SciPost Submission Page
Quasi-particle functional Renormalisation Group calculations in the two-dimensional half-filled Hubbard model at finite temperatures
by D. Rohe, C. Honerkamp
|As Contributors:||Daniel Rohe|
|Submitted by:||Rohe, Daniel|
|Submitted to:||SciPost Physics|
|Subject area:||Condensed Matter Physics - Theory|
We present a highly parallelisable scheme for treating functional Renormalisation Group equations which incorporates a quasi-particle-based feedback on the flow and provides direct access to real-frequency self-energy data. This allows to map out the boundaries of Fermi-liquid regimes and to study the effect of quasi-particle degradation near Fermi liquid instabilities. As a first application, selected results for the two-dimensional half-filled perfectly nested Hubbard model are shown.
Submission & Refereeing History
Reports on this Submission
Report 1 by Walter Metzner on 2020-5-27 Invited Report
The authors present a one-loop functional renormalization group (fRG) study of the two-dimensional half-filled Hubbard model at finite temperature, with a focus on the frequency-dependence of the self-energy. Using a static approximation for the two-particle vertex, the flow of the self-energy can be computed directly on the real frequency axis. While numerous fRG studies of the Hubbard model have already been published, there are only few results for the real-frequency self-energy.
The authors observe an unconventional dip of the imaginary part of the self-energy around zero frequency, which is present only at finite temperature.This feature was discovered previously within plain second order perturbation theory (as the authors correctly point out), but it didn't receive the attention it deserves. They thoroughly discuss the consequences of the dip for the spectral function and Fermi liquid behavior. Signatures of pseudogap behavior are also discussed.
I recommend publication after the points under ''Requested changes'' have been taken into account.
I see several points that should or could be improved, which I divide in ''mandatory'' and ''optional''.
1) The thermal dip in the self-energy was observed already by Katanin and Kampf in their fRG study (Refs. 31 and 32). Their work and a comparison to their results should be discussed more thoroughly.
2) In 1.2 it is claimed that Ref. 16 is the only fRG implementation where the self-energy is computed directly on the real axis. This may be true for studies of the 2D Hubbard model, but certainly not in general. Hence, the authors should restrict the statement to the two-dimensional Hubbard model.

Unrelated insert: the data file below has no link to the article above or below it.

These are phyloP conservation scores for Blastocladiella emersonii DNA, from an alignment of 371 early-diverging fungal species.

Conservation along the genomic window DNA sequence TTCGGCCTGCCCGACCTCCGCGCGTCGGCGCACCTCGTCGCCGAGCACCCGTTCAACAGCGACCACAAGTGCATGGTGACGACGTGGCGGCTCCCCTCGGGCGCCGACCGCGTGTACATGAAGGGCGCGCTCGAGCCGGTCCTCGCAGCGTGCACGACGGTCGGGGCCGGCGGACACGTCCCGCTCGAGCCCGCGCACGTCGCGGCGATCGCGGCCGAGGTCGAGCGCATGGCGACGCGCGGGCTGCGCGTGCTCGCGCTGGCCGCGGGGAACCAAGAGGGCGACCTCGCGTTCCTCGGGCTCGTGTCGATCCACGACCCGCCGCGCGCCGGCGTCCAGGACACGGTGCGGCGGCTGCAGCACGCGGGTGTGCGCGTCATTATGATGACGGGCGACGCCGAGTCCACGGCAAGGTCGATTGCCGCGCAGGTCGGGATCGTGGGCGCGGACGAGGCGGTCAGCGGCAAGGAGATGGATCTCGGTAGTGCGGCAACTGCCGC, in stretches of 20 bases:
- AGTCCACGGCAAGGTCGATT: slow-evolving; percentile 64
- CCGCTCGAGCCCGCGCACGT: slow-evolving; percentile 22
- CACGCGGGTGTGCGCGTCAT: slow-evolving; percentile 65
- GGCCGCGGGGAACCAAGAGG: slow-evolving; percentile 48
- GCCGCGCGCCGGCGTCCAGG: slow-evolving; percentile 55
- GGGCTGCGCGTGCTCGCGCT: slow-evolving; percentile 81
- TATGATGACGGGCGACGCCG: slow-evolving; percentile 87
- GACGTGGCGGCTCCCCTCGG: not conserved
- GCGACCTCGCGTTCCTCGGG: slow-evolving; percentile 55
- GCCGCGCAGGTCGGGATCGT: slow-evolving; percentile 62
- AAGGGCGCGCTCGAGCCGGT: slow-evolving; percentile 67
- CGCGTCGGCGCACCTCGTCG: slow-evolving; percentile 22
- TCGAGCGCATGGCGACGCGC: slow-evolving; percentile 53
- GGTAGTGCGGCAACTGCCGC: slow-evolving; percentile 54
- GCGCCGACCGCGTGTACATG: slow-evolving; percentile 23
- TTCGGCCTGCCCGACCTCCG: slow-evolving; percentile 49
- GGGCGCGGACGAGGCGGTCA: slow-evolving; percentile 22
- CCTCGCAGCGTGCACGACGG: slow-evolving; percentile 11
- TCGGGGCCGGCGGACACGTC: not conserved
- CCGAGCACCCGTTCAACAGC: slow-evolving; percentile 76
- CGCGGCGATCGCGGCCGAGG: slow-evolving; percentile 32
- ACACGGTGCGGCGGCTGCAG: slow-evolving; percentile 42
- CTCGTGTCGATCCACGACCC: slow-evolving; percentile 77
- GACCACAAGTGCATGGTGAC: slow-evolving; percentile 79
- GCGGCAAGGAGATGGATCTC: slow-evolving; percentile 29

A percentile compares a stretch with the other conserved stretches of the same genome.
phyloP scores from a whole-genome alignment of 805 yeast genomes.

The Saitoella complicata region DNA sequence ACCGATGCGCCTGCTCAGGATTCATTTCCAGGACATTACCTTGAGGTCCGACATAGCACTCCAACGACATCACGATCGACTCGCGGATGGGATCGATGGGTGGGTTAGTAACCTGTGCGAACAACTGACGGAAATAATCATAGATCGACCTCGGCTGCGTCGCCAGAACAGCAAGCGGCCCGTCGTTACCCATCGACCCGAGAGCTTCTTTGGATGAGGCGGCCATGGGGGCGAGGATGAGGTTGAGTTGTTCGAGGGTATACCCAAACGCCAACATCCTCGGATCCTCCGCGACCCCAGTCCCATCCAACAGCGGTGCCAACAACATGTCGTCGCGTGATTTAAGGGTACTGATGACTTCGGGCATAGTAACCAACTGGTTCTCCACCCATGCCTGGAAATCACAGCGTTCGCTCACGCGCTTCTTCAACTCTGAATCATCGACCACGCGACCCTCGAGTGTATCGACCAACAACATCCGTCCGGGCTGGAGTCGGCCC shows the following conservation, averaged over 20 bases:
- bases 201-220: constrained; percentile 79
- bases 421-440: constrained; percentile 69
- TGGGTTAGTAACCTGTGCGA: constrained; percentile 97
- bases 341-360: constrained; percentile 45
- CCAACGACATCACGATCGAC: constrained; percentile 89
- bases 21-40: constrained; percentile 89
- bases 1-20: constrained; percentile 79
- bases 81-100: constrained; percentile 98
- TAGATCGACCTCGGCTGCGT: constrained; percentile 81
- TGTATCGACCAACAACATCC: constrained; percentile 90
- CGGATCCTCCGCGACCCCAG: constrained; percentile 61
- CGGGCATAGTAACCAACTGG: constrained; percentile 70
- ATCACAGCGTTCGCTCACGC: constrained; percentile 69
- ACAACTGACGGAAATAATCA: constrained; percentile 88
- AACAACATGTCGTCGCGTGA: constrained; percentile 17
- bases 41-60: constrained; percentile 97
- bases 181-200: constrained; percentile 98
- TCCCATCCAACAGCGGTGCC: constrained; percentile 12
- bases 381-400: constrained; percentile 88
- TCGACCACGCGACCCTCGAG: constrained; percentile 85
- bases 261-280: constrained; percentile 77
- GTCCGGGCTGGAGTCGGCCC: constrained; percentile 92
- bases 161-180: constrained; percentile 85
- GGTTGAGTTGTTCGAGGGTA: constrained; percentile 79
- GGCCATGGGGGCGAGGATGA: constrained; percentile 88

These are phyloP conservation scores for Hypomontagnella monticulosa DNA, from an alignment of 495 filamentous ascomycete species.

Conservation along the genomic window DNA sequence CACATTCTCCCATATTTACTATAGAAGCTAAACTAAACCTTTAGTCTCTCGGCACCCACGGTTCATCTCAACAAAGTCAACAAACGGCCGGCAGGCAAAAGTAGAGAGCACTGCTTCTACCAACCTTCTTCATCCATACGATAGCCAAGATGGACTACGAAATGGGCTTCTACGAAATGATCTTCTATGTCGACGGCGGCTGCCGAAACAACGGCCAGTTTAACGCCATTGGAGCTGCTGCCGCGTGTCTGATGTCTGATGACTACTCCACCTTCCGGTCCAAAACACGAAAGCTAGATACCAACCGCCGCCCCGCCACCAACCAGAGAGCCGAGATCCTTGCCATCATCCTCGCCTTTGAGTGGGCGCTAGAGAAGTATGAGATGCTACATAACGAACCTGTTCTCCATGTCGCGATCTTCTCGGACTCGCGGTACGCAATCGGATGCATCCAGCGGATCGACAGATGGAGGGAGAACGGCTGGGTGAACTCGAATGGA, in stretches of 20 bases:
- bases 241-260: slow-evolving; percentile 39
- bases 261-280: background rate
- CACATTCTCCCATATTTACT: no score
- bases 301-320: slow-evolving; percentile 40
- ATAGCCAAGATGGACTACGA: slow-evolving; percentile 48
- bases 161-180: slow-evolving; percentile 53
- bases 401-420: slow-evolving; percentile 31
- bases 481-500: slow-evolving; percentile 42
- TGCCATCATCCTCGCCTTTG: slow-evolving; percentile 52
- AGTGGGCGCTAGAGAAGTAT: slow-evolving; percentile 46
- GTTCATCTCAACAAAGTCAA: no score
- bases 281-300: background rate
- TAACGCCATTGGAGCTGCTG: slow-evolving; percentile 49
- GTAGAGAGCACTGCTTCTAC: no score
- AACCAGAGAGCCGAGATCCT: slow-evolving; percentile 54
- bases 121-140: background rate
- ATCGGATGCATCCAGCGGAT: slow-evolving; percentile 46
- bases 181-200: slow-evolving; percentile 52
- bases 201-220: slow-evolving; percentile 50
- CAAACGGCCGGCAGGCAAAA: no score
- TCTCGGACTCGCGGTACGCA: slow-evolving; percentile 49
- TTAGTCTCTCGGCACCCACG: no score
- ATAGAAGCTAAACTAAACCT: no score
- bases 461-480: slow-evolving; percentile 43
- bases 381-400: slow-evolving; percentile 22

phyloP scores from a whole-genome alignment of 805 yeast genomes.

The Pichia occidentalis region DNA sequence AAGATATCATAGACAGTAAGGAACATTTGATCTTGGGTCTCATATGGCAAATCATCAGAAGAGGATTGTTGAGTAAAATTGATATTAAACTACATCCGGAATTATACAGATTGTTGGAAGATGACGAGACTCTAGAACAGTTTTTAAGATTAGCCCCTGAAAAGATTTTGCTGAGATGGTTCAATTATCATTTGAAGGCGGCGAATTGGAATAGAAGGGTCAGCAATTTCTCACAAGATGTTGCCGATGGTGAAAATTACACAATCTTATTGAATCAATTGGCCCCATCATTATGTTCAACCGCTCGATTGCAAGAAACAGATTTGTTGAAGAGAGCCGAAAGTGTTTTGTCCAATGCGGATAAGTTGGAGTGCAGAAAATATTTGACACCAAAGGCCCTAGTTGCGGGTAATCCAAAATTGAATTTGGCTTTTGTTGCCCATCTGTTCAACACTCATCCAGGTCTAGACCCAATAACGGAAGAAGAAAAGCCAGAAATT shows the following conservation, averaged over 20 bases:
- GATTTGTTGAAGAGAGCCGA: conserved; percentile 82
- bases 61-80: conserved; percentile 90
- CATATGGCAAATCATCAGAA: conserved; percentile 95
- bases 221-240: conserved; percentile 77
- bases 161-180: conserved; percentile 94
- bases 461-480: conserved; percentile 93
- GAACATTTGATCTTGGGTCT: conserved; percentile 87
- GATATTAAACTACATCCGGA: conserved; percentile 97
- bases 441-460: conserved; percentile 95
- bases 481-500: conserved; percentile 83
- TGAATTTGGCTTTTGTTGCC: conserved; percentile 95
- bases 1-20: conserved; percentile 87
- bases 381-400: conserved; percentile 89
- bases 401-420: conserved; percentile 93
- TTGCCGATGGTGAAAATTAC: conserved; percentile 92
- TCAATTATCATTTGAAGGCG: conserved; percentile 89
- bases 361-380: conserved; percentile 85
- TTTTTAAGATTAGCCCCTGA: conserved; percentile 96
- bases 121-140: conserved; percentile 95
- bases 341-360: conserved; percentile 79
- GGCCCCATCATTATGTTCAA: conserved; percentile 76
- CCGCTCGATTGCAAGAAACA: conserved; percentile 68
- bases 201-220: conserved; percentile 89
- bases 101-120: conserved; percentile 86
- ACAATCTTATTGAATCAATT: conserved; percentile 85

3) In the introduction the authors write that ''qualitatively there are hardly any issues'' (for the 2D Hubbard model). This is not true and should therefore be removed. In particular, none of the existing fRG versions is able to capture the pseudogap, and no method at all is able to deal with strange metal transport behavior.
4) The authors should not try to sell a one-loop truncation with a static vertex as a step toward ''quantitative maturity'' (in introduction), as it is clear that higher loops and frequency dependencies of the vertex change results a lot already at moderate interaction strength. The partial agreement with results from more accurate methods might be just accidental.
1) I strongly encourage the authors to include results away from half-filling in the present paper, instead of postponing this to a future publication. This would allow one to assess to what extent the unusual self-energy dip is associated with nesting and the van Hove singularity. It shouldn't be hard to produce the data and add a few figures. The method remains the same, so that the paper would not become much longer.
Minor points and typos:
1) There are words missing in the last sentence of the first paragraph on page 3.
2) Why do the authors refer to their results in Fig. 1 as ``raw data''? What does it mean?
3) There is something missing in the condition ''omega = ...'' in line 11 on page 6. As written, the equation doesn't make sense.
4) ''FEA'' is an unusual acronym for the fluctuation-exchange approximation. Why not ''FLEX'', which is the standard one?
5) I don't see the QMC data points from Rost 2012 in Fig. 4. Were they forgotten?